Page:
• Average Yearly Costs at 4-Year Schools

    • In-state Public: $6185

    • Out-of-state Public: $16,640

    • Private: $23,712

    • Less than 10% are $30,000+

  • Cost Trend: Public, +6.6%; Private, +5.9%

  • Debt: 6 million/year, avg debt of $20,000

  • Debt Trend: +12%

Financial aid a comprehensive explanation
Financial Aid: a “comprehensive” explanation

  • Step 1: save

  • Step 2: fill out the FAFSA on January 1 (school may also require the CSS Profile)

  • Step 3: be upset with the government because of your EFC (estimated family contribution)

  • Step 4: wait for your financial aid package to be assembled by the University

    • Merit: general scholarships, talent scholarships

    • Need (in this order): loans, work-study, grants (school, state, and federal)

Who this decision involves
Who this decision involves:

  • YOU and your goals

  • Prayer and exploration of your faith

  • The Institutions

  • Your family and their expectations

  • Your College Advising office

  • Your peers, friends and teachers

College advising resources1
College Advising Resources

  • Mr. DeYoung


  • Brown Bags and Off-Site Visits

  • (MyCollege)

It’s All About You(No, really. For once, it is.)A few thoughts on the college search and decision process

Blake DeYoung

Director of College Advising

The Bear Creek School

Bellevue Christian, ’93

Seattle Pacific, ‘97 and ‘02

1 focus on you common opposite focus on the institution
#1: Focus on You(Common Opposite: Focus on the Institution)

  • The school is neat, clean, presentable… measurable. You are murky, complicated and “constantly” changing.

  • We’ve been taught to look at schools as a commodity (e.g., rankings). This is not a consumer eating a pizza; it’s a two-way street, an interactive experience, so there has to be an understanding of what makes you tick.

  • Off-limits question: “How will this look?”

  • Who cares how it looks? Now the focus is solely on ‘others’ (usually the school). The question is: is this helping me become better, more self-aware, more interesting?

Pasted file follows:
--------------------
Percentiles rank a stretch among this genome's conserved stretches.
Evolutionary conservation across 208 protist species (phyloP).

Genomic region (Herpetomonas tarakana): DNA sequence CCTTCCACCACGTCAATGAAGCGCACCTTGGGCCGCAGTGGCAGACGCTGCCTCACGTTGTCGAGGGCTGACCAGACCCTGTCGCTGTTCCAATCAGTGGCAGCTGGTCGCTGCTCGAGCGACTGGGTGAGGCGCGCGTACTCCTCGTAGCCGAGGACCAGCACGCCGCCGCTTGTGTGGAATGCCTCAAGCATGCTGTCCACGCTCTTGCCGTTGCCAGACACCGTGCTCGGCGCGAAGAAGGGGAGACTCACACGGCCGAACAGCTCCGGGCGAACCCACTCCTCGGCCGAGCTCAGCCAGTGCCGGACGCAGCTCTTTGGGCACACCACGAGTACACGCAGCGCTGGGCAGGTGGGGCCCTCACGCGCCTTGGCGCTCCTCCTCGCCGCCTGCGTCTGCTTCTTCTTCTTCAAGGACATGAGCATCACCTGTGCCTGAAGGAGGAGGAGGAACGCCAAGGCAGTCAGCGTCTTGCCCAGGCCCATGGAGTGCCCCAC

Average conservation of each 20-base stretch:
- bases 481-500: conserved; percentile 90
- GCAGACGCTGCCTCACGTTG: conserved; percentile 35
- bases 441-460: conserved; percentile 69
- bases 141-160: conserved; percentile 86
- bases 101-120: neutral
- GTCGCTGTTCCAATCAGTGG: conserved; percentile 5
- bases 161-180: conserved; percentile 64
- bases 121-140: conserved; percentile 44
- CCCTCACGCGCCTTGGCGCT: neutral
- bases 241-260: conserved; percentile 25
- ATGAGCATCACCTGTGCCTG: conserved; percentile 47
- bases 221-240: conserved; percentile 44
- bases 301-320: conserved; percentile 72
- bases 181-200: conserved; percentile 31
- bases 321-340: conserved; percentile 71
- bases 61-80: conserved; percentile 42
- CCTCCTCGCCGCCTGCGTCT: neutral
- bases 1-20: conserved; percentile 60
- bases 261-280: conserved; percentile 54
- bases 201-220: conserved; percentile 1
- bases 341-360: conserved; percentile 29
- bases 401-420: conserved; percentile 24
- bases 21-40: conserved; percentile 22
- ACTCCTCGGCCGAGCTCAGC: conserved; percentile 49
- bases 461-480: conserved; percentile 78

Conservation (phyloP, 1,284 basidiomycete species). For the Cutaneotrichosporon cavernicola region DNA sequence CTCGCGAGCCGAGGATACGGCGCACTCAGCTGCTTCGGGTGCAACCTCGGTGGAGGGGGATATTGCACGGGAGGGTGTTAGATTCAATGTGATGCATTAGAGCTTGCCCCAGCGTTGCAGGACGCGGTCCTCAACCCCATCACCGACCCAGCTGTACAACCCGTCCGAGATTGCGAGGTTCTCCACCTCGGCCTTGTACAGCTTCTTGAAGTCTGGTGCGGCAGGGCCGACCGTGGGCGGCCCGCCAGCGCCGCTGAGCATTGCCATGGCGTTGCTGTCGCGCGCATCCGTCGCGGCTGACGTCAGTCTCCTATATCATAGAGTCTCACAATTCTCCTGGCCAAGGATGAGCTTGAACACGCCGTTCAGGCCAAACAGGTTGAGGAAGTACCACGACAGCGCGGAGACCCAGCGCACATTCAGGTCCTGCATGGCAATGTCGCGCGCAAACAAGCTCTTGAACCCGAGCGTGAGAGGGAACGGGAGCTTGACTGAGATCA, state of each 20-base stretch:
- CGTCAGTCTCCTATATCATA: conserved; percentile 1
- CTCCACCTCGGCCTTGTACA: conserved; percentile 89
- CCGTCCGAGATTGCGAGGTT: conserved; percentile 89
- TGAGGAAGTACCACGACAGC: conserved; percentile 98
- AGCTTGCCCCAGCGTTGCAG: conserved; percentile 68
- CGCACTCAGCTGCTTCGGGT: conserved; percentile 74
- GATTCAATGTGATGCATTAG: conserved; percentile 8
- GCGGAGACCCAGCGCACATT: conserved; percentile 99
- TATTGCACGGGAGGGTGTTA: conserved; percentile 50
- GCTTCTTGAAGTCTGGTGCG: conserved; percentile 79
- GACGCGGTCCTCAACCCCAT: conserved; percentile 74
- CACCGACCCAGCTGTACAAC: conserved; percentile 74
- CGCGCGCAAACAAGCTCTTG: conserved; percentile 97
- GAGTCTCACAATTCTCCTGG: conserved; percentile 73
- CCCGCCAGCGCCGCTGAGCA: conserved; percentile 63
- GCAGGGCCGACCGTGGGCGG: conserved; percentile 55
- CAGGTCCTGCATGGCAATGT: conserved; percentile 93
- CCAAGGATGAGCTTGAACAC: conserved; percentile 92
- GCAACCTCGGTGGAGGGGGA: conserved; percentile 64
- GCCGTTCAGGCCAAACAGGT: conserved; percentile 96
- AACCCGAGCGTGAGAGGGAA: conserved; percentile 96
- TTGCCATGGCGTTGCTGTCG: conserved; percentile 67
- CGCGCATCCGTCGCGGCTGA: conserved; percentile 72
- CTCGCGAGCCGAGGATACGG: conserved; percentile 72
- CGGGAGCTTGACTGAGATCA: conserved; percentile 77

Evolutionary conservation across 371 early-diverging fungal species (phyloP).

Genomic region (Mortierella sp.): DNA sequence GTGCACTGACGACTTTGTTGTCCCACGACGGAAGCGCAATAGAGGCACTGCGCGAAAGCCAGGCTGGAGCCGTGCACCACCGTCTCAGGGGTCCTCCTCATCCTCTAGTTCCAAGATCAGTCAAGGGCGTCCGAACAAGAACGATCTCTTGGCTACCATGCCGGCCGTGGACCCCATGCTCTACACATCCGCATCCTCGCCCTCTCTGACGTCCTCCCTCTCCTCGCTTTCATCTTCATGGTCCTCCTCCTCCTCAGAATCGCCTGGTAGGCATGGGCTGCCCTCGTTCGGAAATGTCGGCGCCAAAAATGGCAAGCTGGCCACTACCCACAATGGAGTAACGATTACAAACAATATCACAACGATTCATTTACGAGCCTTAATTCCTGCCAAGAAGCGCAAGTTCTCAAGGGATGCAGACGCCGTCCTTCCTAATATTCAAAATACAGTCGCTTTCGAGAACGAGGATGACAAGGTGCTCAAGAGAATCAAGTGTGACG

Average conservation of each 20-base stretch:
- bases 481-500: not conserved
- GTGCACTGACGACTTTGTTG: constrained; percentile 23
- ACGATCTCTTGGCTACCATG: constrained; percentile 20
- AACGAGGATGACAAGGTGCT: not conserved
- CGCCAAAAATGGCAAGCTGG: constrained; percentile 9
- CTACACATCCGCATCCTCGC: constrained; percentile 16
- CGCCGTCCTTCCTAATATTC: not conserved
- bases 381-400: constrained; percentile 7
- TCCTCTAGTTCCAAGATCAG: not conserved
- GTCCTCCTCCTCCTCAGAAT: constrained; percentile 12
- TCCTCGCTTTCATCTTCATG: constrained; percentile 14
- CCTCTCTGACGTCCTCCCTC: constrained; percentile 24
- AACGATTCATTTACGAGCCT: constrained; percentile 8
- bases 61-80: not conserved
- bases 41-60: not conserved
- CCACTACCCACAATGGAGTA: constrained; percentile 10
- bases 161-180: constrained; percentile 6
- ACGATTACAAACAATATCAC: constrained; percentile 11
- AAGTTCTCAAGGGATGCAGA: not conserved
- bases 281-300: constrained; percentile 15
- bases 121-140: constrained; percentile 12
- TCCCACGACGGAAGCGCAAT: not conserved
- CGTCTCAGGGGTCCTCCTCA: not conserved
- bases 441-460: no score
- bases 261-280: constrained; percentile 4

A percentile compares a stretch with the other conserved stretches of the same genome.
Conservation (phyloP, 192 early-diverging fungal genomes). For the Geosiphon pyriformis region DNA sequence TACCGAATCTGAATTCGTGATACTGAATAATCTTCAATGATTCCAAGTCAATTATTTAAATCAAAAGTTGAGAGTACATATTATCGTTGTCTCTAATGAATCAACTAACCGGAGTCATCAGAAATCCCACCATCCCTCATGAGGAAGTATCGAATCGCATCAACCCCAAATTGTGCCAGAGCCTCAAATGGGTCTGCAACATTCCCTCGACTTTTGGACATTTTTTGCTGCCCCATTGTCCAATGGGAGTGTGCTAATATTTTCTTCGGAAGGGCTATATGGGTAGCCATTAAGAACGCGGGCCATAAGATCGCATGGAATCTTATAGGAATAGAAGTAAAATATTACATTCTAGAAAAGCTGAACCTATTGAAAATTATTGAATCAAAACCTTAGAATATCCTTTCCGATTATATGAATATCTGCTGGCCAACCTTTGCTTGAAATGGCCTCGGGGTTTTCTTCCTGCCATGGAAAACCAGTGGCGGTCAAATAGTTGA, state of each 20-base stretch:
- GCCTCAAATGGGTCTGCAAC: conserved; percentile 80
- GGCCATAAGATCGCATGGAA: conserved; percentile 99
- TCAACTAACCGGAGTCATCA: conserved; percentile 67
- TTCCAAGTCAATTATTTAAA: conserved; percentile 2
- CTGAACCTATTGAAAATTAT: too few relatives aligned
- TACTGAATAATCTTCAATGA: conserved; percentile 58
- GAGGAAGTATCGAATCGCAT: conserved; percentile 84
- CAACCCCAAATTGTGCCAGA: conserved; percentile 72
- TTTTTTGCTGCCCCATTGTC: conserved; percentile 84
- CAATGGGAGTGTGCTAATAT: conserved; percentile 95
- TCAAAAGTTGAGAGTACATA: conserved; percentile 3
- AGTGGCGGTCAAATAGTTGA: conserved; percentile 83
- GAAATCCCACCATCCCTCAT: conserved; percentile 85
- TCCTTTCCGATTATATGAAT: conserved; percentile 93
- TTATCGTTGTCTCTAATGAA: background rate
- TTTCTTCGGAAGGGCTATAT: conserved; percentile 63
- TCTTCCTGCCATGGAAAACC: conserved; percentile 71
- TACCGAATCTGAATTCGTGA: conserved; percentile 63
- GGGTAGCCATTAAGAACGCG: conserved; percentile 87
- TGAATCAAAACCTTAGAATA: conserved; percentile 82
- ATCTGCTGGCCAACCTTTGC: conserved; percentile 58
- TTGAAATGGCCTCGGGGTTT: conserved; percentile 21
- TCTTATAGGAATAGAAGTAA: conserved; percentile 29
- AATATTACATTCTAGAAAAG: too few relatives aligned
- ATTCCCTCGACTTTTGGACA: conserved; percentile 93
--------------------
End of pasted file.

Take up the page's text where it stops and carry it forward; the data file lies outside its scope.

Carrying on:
1 focus on you questions to ask
#1: Focus on YouQuestions to Ask

  • Do I understand what I am not good at or what I do not like, in addition to what I am good at and what I do like?

  • When do I perform better: when I’m the smartest/best, or when I have to push to keep up with the pace?

  • Am I content with some level of anonymity, or do I need to be visible and/or connected as I interact with my surroundings?

  • In what area do I have so much confidence and tangible success that I have absolutely no need to boast and am completely comfortable with the fact that I don’t know everything?

2 immerse yourself in the language culture common opposite wait then be rushed and ill informed
#2: Immerse Yourself in the Language/CultureCommon Opposite: WAIT - then be rushed and ill-informed

  • For most, higher education is a totally new experience: vocabulary, operation, autonomy.

  • Identify the available “teachers” of this language: school Guidance/College Advising office, older friends, siblings

  • Identify the available opportunities for exposure (think of language immersion): campus tours, admission officers, college websites.

  • Go below the surface: attend a game, concert or lecture; read the student newspaper, stay overnight, faculty/department websites and scholarly activities.

#3: Expect Unknowns and Overwhelming MomentsCommon Opposite: Be afraid of the unknown, act like experts to save face, and make poor decisions